Bring Home the Bacon
(& Van Buskirk)


“We’re very much like thousands of other businesses in the glass industry,” says Rod Van Buskirk, president of the near-century-old glazing company Bacon & Van Buskirk.

Rod represents the third generation of his company—it was started by his grandfather, Verne, when Verne purchased the glass department from T.M. Bacon & Sons Paint & Glass in Champaign, Ill., in 1937.

But the history of the business dates back even further, as T.M. Bacon—the then-local store for paint, wallpaper and glass—was founded in the late 1800s.

Ten years before Verne Van Buskirk started his company, he worked for T.M. Bacon. And in 1947, 10 years after he purchased the glass department, he incorporated with Noah Bacon, a son of T.M. Bacon.

In 1952, Verne’s son, Roy, joined the business after graduating from the University of Illinois.

Rod says his father “took the business to another level, particularly on the commercial side,” and in 1954, the company formed its now longstanding relationship with Kawneer Co. Also in the ‘50s, Bacon & Van Buskirk became the first wholesale distributor of both PPG and LOF glass in America, according to the company.

Bacon & Van Buskirk phased out its paint sales in the 1960s and ‘70s and added branch locations, continuing on the path of “a small paint and glass store that grows over the years and becomes more commercially oriented,” says Rod.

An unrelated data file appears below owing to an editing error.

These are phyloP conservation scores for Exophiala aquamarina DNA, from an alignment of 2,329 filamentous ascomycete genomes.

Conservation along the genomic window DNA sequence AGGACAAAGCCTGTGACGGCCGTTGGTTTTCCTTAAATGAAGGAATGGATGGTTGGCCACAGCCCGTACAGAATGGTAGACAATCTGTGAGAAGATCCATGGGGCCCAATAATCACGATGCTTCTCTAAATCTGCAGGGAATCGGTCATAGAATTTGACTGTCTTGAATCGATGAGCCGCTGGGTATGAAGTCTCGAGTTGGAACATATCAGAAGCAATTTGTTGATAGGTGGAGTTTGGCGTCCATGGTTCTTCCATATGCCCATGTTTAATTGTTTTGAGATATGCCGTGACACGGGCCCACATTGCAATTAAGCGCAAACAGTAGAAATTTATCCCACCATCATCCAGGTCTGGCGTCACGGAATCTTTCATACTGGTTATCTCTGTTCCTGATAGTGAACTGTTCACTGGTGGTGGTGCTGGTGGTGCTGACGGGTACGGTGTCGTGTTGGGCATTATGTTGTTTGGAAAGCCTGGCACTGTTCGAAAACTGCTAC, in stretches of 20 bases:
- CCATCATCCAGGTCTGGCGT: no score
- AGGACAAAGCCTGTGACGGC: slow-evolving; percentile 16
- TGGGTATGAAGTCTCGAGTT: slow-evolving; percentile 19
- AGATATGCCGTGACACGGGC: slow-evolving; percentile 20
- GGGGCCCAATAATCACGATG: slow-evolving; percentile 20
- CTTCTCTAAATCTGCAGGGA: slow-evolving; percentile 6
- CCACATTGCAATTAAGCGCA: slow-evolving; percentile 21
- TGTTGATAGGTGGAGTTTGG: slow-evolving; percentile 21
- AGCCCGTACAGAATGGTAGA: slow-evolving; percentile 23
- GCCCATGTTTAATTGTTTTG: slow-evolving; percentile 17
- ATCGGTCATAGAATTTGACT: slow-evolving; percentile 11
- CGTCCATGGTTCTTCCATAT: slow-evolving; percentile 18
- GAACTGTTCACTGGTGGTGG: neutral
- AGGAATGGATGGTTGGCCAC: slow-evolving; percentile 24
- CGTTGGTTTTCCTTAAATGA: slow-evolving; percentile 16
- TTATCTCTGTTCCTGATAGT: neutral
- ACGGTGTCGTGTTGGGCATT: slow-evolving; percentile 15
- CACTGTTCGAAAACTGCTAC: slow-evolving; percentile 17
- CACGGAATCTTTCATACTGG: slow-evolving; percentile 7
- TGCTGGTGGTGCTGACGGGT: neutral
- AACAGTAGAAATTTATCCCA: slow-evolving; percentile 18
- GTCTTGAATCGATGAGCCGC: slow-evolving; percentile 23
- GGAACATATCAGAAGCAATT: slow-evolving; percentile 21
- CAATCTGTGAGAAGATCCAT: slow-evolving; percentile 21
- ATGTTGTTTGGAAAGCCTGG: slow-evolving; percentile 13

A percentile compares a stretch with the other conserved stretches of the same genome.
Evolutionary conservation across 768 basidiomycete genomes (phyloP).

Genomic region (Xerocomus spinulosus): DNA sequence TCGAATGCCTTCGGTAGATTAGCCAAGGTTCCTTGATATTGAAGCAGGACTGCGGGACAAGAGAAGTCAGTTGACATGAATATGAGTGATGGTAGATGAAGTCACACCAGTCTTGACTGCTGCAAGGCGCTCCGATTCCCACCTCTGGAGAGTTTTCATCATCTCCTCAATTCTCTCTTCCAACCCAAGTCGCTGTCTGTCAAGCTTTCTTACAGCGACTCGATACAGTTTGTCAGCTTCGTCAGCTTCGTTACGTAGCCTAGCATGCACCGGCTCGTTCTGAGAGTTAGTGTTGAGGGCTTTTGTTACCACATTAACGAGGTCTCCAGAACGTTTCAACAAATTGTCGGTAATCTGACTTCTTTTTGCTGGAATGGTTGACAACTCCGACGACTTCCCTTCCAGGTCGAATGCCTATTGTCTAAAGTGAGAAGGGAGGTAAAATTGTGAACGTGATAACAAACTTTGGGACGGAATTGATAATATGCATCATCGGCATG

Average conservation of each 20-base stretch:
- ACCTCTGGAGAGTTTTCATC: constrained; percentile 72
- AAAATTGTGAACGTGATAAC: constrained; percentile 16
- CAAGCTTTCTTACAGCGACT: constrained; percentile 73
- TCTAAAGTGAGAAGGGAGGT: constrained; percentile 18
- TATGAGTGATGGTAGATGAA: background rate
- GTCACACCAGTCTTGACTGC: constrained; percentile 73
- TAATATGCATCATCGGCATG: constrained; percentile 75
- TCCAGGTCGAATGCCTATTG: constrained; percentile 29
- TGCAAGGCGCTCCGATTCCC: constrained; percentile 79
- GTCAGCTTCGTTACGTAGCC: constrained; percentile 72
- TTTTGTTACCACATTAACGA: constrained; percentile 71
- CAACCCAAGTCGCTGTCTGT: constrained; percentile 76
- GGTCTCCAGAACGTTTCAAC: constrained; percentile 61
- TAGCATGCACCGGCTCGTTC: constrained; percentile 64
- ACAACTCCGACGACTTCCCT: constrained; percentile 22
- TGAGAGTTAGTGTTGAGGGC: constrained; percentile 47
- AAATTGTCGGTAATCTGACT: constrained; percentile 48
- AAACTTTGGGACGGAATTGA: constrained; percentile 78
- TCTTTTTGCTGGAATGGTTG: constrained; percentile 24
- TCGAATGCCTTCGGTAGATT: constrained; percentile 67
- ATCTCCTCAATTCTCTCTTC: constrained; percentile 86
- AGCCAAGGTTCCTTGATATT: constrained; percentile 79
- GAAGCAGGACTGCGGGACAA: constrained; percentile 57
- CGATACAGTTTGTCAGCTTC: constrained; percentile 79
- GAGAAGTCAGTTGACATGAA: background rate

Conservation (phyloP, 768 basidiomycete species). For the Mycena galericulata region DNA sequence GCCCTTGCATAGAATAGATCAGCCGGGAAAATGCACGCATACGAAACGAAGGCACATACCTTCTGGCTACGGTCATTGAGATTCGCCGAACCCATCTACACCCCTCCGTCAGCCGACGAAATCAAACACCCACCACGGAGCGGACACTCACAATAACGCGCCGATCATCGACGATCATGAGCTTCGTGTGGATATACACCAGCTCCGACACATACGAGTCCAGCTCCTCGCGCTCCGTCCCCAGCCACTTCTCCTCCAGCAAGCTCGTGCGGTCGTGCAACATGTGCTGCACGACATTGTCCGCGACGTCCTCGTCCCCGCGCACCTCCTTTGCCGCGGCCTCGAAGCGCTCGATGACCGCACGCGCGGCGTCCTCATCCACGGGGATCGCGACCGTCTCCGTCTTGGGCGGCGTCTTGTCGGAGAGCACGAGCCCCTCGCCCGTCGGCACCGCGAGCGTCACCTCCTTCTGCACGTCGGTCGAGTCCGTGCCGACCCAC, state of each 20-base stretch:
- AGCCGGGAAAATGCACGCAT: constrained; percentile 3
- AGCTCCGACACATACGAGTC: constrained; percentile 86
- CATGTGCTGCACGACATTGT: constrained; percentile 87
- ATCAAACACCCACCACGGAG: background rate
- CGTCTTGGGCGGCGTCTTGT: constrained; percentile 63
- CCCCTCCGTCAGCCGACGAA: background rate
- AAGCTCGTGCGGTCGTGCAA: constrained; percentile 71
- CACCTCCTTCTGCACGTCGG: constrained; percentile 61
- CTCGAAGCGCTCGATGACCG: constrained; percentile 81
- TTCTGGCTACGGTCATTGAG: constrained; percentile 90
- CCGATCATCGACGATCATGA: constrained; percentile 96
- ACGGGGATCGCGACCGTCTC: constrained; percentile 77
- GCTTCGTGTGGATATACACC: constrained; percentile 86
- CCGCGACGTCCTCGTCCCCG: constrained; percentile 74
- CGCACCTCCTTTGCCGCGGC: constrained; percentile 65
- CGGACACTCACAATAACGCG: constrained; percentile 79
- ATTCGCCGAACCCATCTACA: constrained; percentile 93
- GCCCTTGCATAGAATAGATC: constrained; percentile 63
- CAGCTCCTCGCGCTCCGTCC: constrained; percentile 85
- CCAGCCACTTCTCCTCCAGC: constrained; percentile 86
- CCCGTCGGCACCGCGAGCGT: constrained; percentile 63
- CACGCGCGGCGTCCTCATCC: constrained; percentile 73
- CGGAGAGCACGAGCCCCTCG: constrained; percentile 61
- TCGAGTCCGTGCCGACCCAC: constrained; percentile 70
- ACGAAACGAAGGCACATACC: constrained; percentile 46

Rod graduated from the University of Colorado-Boulder and joined the company in 1977, and in the next decade, Roy was elected to president and chairman of two different trade associations. Rod also served in the two glass associations after purchasing the company from his father in 1997.

Today, the largest percentage of the “full-service” glass company’s business is as a traditional contract glazier, installing storefront and curtainwall. However, Rod decided to get back into the residential door and window sector in the 2000s, something his father veered away from the decade before.

Bacon & Van Buskirk has locations in Champaign, Springfield and Danville, Ill.

—Nick St. Denis